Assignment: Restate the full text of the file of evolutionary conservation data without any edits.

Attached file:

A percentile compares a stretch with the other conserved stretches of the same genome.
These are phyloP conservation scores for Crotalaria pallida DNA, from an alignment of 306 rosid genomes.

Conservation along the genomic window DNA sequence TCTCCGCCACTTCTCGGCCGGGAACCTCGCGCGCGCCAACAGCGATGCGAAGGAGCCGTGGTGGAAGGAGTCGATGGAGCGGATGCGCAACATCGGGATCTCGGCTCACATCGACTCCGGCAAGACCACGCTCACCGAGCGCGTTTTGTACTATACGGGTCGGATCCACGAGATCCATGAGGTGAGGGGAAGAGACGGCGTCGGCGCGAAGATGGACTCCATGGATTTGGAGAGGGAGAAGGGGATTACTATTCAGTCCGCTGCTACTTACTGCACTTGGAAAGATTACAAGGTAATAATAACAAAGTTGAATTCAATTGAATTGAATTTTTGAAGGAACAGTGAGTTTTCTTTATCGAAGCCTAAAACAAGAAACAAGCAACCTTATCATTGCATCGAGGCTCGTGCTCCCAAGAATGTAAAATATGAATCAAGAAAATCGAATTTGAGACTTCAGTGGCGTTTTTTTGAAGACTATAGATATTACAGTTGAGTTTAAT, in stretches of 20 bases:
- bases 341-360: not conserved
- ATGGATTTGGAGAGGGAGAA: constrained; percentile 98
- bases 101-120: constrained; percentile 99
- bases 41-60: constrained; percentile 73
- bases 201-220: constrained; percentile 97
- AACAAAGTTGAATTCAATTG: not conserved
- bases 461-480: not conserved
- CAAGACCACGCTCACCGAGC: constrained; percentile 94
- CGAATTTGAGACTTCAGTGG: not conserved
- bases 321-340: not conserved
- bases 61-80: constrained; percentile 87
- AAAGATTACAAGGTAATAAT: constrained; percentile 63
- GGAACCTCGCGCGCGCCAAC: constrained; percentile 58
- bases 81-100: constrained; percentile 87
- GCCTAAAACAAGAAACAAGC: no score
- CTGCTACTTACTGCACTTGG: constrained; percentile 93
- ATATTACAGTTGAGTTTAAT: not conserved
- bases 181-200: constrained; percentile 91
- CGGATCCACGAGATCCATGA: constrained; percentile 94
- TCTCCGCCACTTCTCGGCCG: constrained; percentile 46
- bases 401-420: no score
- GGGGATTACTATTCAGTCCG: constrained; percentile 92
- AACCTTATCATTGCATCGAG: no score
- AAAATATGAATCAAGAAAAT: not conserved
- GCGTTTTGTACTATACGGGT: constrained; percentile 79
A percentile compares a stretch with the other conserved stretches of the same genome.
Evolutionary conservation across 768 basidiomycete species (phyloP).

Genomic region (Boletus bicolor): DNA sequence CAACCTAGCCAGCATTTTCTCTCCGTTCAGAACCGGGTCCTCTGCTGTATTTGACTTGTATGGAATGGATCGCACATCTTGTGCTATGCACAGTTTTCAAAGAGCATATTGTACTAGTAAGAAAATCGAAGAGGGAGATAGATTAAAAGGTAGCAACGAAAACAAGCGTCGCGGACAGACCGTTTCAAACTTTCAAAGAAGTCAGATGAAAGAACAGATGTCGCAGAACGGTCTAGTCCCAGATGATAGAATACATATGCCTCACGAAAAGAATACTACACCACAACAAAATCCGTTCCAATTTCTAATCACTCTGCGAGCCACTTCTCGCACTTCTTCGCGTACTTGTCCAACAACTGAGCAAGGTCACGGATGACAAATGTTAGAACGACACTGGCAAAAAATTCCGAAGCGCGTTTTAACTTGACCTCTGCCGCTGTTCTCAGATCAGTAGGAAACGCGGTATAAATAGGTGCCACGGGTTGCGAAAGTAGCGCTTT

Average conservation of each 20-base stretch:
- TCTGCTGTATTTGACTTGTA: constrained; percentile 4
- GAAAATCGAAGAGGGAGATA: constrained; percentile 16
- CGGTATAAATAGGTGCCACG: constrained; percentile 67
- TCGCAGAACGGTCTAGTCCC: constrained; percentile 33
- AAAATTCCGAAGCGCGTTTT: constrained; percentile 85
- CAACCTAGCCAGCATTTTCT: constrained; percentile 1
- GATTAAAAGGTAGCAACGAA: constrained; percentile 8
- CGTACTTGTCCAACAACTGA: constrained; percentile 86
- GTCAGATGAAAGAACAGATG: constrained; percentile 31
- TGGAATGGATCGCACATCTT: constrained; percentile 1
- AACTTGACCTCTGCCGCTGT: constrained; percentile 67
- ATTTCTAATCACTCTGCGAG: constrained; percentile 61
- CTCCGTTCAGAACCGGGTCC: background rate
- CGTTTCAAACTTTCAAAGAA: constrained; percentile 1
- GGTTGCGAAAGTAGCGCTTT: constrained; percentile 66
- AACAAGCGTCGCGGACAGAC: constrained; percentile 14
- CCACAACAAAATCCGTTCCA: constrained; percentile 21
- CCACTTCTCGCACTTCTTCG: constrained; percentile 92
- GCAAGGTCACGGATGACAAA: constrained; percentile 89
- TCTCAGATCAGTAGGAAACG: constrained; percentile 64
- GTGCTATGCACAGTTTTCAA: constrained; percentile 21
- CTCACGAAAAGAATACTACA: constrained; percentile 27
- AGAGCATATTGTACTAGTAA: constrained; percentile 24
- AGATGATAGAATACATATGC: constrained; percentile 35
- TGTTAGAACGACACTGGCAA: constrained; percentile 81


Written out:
A percentile compares a stretch with the other conserved stretches of the same genome.
These are phyloP conservation scores for Crotalaria pallida DNA, from an alignment of 306 rosid genomes.

Conservation along the genomic window DNA sequence TCTCCGCCACTTCTCGGCCGGGAACCTCGCGCGCGCCAACAGCGATGCGAAGGAGCCGTGGTGGAAGGAGTCGATGGAGCGGATGCGCAACATCGGGATCTCGGCTCACATCGACTCCGGCAAGACCACGCTCACCGAGCGCGTTTTGTACTATACGGGTCGGATCCACGAGATCCATGAGGTGAGGGGAAGAGACGGCGTCGGCGCGAAGATGGACTCCATGGATTTGGAGAGGGAGAAGGGGATTACTATTCAGTCCGCTGCTACTTACTGCACTTGGAAAGATTACAAGGTAATAATAACAAAGTTGAATTCAATTGAATTGAATTTTTGAAGGAACAGTGAGTTTTCTTTATCGAAGCCTAAAACAAGAAACAAGCAACCTTATCATTGCATCGAGGCTCGTGCTCCCAAGAATGTAAAATATGAATCAAGAAAATCGAATTTGAGACTTCAGTGGCGTTTTTTTGAAGACTATAGATATTACAGTTGAGTTTAAT, in stretches of 20 bases:
- bases 341-360: not conserved
- ATGGATTTGGAGAGGGAGAA: constrained; percentile 98
- bases 101-120: constrained; percentile 99
- bases 41-60: constrained; percentile 73
- bases 201-220: constrained; percentile 97
- AACAAAGTTGAATTCAATTG: not conserved
- bases 461-480: not conserved
- CAAGACCACGCTCACCGAGC: constrained; percentile 94
- CGAATTTGAGACTTCAGTGG: not conserved
- bases 321-340: not conserved
- bases 61-80: constrained; percentile 87
- AAAGATTACAAGGTAATAAT: constrained; percentile 63
- GGAACCTCGCGCGCGCCAAC: constrained; percentile 58
- bases 81-100: constrained; percentile 87
- GCCTAAAACAAGAAACAAGC: no score
- CTGCTACTTACTGCACTTGG: constrained; percentile 93
- ATATTACAGTTGAGTTTAAT: not conserved
- bases 181-200: constrained; percentile 91
- CGGATCCACGAGATCCATGA: constrained; percentile 94
- TCTCCGCCACTTCTCGGCCG: constrained; percentile 46
- bases 401-420: no score
- GGGGATTACTATTCAGTCCG: constrained; percentile 92
- AACCTTATCATTGCATCGAG: no score
- AAAATATGAATCAAGAAAAT: not conserved
- GCGTTTTGTACTATACGGGT: constrained; percentile 79
A percentile compares a stretch with the other conserved stretches of the same genome.
Evolutionary conservation across 768 basidiomycete species (phyloP).

Genomic region (Boletus bicolor): DNA sequence CAACCTAGCCAGCATTTTCTCTCCGTTCAGAACCGGGTCCTCTGCTGTATTTGACTTGTATGGAATGGATCGCACATCTTGTGCTATGCACAGTTTTCAAAGAGCATATTGTACTAGTAAGAAAATCGAAGAGGGAGATAGATTAAAAGGTAGCAACGAAAACAAGCGTCGCGGACAGACCGTTTCAAACTTTCAAAGAAGTCAGATGAAAGAACAGATGTCGCAGAACGGTCTAGTCCCAGATGATAGAATACATATGCCTCACGAAAAGAATACTACACCACAACAAAATCCGTTCCAATTTCTAATCACTCTGCGAGCCACTTCTCGCACTTCTTCGCGTACTTGTCCAACAACTGAGCAAGGTCACGGATGACAAATGTTAGAACGACACTGGCAAAAAATTCCGAAGCGCGTTTTAACTTGACCTCTGCCGCTGTTCTCAGATCAGTAGGAAACGCGGTATAAATAGGTGCCACGGGTTGCGAAAGTAGCGCTTT

Average conservation of each 20-base stretch:
- TCTGCTGTATTTGACTTGTA: constrained; percentile 4
- GAAAATCGAAGAGGGAGATA: constrained; percentile 16
- CGGTATAAATAGGTGCCACG: constrained; percentile 67
- TCGCAGAACGGTCTAGTCCC: constrained; percentile 33
- AAAATTCCGAAGCGCGTTTT: constrained; percentile 85
- CAACCTAGCCAGCATTTTCT: constrained; percentile 1
- GATTAAAAGGTAGCAACGAA: constrained; percentile 8
- CGTACTTGTCCAACAACTGA: constrained; percentile 86
- GTCAGATGAAAGAACAGATG: constrained; percentile 31
- TGGAATGGATCGCACATCTT: constrained; percentile 1
- AACTTGACCTCTGCCGCTGT: constrained; percentile 67
- ATTTCTAATCACTCTGCGAG: constrained; percentile 61
- CTCCGTTCAGAACCGGGTCC: background rate
- CGTTTCAAACTTTCAAAGAA: constrained; percentile 1
- GGTTGCGAAAGTAGCGCTTT: constrained; percentile 66
- AACAAGCGTCGCGGACAGAC: constrained; percentile 14
- CCACAACAAAATCCGTTCCA: constrained; percentile 21
- CCACTTCTCGCACTTCTTCG: constrained; percentile 92
- GCAAGGTCACGGATGACAAA: constrained; percentile 89
- TCTCAGATCAGTAGGAAACG: constrained; percentile 64
- GTGCTATGCACAGTTTTCAA: constrained; percentile 21
- CTCACGAAAAGAATACTACA: constrained; percentile 27
- AGAGCATATTGTACTAGTAA: constrained; percentile 24
- AGATGATAGAATACATATGC: constrained; percentile 35
- TGTTAGAACGACACTGGCAA: constrained; percentile 81